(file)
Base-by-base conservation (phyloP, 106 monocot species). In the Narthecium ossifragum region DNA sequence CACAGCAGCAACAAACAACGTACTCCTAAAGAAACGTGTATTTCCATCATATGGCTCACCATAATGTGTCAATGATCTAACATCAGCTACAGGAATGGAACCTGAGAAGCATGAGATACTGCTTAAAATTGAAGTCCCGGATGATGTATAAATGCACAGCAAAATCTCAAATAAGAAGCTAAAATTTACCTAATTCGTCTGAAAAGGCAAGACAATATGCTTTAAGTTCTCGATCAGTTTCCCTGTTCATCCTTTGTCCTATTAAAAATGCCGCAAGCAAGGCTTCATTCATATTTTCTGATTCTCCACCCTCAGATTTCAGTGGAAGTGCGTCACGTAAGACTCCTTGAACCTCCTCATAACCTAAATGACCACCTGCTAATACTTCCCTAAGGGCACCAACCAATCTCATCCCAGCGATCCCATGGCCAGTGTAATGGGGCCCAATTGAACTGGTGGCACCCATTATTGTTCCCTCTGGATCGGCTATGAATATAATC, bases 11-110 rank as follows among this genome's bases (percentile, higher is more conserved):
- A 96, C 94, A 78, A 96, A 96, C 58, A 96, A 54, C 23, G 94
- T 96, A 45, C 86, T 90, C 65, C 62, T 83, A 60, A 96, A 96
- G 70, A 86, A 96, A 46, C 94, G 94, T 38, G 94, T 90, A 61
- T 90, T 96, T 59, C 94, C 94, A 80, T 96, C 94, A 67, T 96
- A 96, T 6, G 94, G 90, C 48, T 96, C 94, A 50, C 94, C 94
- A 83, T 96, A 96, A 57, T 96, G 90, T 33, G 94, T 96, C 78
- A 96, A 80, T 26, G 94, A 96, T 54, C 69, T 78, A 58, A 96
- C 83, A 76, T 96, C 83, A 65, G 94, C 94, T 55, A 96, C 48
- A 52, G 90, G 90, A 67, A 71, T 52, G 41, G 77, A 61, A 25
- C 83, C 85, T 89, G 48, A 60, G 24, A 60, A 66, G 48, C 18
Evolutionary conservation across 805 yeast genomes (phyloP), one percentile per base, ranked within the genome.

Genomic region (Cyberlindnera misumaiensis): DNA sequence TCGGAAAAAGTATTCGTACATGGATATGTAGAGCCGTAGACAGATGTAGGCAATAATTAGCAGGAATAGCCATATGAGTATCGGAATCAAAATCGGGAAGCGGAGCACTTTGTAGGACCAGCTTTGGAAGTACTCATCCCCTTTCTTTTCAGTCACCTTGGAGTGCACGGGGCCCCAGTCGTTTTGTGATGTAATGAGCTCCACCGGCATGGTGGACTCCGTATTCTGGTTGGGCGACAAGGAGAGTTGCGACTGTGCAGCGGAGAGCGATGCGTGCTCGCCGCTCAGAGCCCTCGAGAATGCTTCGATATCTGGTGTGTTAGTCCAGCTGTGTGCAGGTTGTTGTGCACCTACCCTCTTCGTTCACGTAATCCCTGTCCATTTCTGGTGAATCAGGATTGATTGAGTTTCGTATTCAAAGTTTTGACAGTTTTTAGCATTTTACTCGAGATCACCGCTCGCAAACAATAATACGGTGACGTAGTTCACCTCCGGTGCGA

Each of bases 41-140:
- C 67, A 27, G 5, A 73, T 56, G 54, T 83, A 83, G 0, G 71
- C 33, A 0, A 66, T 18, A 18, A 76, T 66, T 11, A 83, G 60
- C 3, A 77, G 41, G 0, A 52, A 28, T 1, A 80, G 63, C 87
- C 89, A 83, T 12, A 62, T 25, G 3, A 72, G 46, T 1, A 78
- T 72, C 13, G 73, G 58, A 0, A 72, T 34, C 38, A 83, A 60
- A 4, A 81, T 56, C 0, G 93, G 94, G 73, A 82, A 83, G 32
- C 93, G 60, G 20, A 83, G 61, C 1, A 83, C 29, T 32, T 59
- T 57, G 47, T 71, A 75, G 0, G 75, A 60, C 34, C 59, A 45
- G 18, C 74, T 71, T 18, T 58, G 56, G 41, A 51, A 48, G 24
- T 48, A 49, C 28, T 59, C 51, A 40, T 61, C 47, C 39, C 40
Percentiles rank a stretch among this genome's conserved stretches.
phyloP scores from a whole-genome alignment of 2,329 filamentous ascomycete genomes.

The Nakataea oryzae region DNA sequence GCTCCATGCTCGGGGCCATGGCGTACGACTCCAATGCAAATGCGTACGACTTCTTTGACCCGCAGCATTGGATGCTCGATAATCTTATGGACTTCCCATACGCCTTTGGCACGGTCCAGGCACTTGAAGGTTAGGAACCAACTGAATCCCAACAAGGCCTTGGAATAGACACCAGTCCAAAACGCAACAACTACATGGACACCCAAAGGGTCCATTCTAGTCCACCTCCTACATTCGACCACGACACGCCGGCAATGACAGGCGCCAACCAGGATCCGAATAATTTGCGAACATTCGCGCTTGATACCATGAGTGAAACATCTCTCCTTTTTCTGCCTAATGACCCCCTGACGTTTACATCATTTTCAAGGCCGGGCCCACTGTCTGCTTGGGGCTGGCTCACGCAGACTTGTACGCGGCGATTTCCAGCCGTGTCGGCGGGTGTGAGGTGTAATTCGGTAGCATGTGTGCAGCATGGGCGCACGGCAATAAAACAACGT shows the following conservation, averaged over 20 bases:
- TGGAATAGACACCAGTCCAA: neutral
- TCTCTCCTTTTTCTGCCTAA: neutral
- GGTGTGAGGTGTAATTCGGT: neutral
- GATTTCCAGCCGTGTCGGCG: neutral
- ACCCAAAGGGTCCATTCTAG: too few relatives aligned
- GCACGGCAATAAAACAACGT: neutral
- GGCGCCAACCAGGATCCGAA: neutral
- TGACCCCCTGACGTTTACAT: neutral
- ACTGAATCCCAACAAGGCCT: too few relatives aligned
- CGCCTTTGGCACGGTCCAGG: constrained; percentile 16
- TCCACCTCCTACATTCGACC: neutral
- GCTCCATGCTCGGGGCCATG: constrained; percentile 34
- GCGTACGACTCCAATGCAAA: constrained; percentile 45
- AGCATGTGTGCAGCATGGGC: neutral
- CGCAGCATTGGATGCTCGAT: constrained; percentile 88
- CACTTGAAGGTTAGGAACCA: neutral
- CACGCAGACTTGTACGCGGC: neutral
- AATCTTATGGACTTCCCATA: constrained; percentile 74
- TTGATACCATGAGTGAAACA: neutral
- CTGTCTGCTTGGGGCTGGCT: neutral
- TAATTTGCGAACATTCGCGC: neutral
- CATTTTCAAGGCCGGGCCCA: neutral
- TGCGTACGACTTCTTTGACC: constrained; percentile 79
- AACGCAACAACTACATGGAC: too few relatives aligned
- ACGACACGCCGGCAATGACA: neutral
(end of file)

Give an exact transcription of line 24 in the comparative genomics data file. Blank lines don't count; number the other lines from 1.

- T 48, A 49, C 28, T 59, C 51, A 40, T 61, C 47, C 39, C 40